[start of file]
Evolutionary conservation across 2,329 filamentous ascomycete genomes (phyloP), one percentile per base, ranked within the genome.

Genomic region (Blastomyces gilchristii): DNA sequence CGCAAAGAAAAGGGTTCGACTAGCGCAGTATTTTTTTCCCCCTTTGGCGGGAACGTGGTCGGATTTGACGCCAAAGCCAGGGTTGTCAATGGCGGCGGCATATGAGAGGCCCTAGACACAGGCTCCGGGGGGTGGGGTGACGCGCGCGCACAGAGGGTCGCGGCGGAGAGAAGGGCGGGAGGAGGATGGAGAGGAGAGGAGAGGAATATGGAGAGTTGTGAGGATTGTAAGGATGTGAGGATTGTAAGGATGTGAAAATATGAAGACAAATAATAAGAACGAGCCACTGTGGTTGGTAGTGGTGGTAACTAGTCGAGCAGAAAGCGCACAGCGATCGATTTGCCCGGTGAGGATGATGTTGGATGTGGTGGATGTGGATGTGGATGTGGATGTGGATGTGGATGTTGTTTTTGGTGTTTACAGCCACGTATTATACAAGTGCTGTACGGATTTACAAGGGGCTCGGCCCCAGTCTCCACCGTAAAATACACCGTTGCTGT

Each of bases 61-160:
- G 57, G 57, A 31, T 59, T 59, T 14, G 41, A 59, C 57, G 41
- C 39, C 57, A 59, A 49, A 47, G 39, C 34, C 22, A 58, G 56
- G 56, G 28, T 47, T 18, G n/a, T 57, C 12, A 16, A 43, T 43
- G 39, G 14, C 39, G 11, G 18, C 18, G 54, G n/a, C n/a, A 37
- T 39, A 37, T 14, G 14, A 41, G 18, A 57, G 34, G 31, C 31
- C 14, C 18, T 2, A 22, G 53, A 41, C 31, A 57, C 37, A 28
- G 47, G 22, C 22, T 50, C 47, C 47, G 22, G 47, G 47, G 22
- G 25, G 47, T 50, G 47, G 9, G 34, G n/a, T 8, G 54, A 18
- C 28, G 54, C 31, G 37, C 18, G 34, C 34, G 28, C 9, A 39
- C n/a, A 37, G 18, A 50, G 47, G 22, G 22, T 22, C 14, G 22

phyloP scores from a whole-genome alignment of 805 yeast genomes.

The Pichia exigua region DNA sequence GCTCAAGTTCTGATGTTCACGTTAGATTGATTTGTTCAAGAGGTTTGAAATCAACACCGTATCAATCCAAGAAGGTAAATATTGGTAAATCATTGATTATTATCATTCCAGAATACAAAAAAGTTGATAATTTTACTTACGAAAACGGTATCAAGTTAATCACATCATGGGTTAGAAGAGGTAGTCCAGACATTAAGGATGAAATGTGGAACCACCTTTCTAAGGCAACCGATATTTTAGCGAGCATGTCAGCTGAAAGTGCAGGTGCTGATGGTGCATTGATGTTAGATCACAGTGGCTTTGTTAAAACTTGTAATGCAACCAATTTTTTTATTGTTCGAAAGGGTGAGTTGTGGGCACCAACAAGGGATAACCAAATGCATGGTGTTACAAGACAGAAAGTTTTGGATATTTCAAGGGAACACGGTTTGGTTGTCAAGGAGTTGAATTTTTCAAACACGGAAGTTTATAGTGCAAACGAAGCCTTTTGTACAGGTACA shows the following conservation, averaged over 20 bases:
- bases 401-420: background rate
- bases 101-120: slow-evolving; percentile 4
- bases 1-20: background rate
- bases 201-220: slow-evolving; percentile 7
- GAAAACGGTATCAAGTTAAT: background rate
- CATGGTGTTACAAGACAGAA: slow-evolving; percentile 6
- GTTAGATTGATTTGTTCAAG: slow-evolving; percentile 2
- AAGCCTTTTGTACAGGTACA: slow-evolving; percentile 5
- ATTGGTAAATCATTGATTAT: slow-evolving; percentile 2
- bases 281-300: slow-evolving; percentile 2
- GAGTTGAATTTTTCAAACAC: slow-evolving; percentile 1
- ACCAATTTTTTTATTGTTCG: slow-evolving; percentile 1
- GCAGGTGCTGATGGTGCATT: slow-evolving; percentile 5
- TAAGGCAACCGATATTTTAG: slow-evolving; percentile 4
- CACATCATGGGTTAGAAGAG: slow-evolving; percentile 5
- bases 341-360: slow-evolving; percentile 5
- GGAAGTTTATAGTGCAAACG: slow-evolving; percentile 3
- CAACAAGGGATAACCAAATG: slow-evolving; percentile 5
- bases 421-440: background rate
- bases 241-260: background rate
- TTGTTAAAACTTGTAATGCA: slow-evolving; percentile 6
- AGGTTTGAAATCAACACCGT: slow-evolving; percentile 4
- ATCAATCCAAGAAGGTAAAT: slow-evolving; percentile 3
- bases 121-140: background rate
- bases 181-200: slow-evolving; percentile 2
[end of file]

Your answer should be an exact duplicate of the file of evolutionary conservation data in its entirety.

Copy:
Evolutionary conservation across 2,329 filamentous ascomycete genomes (phyloP), one percentile per base, ranked within the genome.

Genomic region (Blastomyces gilchristii): DNA sequence CGCAAAGAAAAGGGTTCGACTAGCGCAGTATTTTTTTCCCCCTTTGGCGGGAACGTGGTCGGATTTGACGCCAAAGCCAGGGTTGTCAATGGCGGCGGCATATGAGAGGCCCTAGACACAGGCTCCGGGGGGTGGGGTGACGCGCGCGCACAGAGGGTCGCGGCGGAGAGAAGGGCGGGAGGAGGATGGAGAGGAGAGGAGAGGAATATGGAGAGTTGTGAGGATTGTAAGGATGTGAGGATTGTAAGGATGTGAAAATATGAAGACAAATAATAAGAACGAGCCACTGTGGTTGGTAGTGGTGGTAACTAGTCGAGCAGAAAGCGCACAGCGATCGATTTGCCCGGTGAGGATGATGTTGGATGTGGTGGATGTGGATGTGGATGTGGATGTGGATGTGGATGTTGTTTTTGGTGTTTACAGCCACGTATTATACAAGTGCTGTACGGATTTACAAGGGGCTCGGCCCCAGTCTCCACCGTAAAATACACCGTTGCTGT

Each of bases 61-160:
- G 57, G 57, A 31, T 59, T 59, T 14, G 41, A 59, C 57, G 41
- C 39, C 57, A 59, A 49, A 47, G 39, C 34, C 22, A 58, G 56
- G 56, G 28, T 47, T 18, G n/a, T 57, C 12, A 16, A 43, T 43
- G 39, G 14, C 39, G 11, G 18, C 18, G 54, G n/a, C n/a, A 37
- T 39, A 37, T 14, G 14, A 41, G 18, A 57, G 34, G 31, C 31
- C 14, C 18, T 2, A 22, G 53, A 41, C 31, A 57, C 37, A 28
- G 47, G 22, C 22, T 50, C 47, C 47, G 22, G 47, G 47, G 22
- G 25, G 47, T 50, G 47, G 9, G 34, G n/a, T 8, G 54, A 18
- C 28, G 54, C 31, G 37, C 18, G 34, C 34, G 28, C 9, A 39
- C n/a, A 37, G 18, A 50, G 47, G 22, G 22, T 22, C 14, G 22

phyloP scores from a whole-genome alignment of 805 yeast genomes.

The Pichia exigua region DNA sequence GCTCAAGTTCTGATGTTCACGTTAGATTGATTTGTTCAAGAGGTTTGAAATCAACACCGTATCAATCCAAGAAGGTAAATATTGGTAAATCATTGATTATTATCATTCCAGAATACAAAAAAGTTGATAATTTTACTTACGAAAACGGTATCAAGTTAATCACATCATGGGTTAGAAGAGGTAGTCCAGACATTAAGGATGAAATGTGGAACCACCTTTCTAAGGCAACCGATATTTTAGCGAGCATGTCAGCTGAAAGTGCAGGTGCTGATGGTGCATTGATGTTAGATCACAGTGGCTTTGTTAAAACTTGTAATGCAACCAATTTTTTTATTGTTCGAAAGGGTGAGTTGTGGGCACCAACAAGGGATAACCAAATGCATGGTGTTACAAGACAGAAAGTTTTGGATATTTCAAGGGAACACGGTTTGGTTGTCAAGGAGTTGAATTTTTCAAACACGGAAGTTTATAGTGCAAACGAAGCCTTTTGTACAGGTACA shows the following conservation, averaged over 20 bases:
- bases 401-420: background rate
- bases 101-120: slow-evolving; percentile 4
- bases 1-20: background rate
- bases 201-220: slow-evolving; percentile 7
- GAAAACGGTATCAAGTTAAT: background rate
- CATGGTGTTACAAGACAGAA: slow-evolving; percentile 6
- GTTAGATTGATTTGTTCAAG: slow-evolving; percentile 2
- AAGCCTTTTGTACAGGTACA: slow-evolving; percentile 5
- ATTGGTAAATCATTGATTAT: slow-evolving; percentile 2
- bases 281-300: slow-evolving; percentile 2
- GAGTTGAATTTTTCAAACAC: slow-evolving; percentile 1
- ACCAATTTTTTTATTGTTCG: slow-evolving; percentile 1
- GCAGGTGCTGATGGTGCATT: slow-evolving; percentile 5
- TAAGGCAACCGATATTTTAG: slow-evolving; percentile 4
- CACATCATGGGTTAGAAGAG: slow-evolving; percentile 5
- bases 341-360: slow-evolving; percentile 5
- GGAAGTTTATAGTGCAAACG: slow-evolving; percentile 3
- CAACAAGGGATAACCAAATG: slow-evolving; percentile 5
- bases 421-440: background rate
- bases 241-260: background rate
- TTGTTAAAACTTGTAATGCA: slow-evolving; percentile 6
- AGGTTTGAAATCAACACCGT: slow-evolving; percentile 4
- ATCAATCCAAGAAGGTAAAT: slow-evolving; percentile 3
- bases 121-140: background rate
- bases 181-200: slow-evolving; percentile 2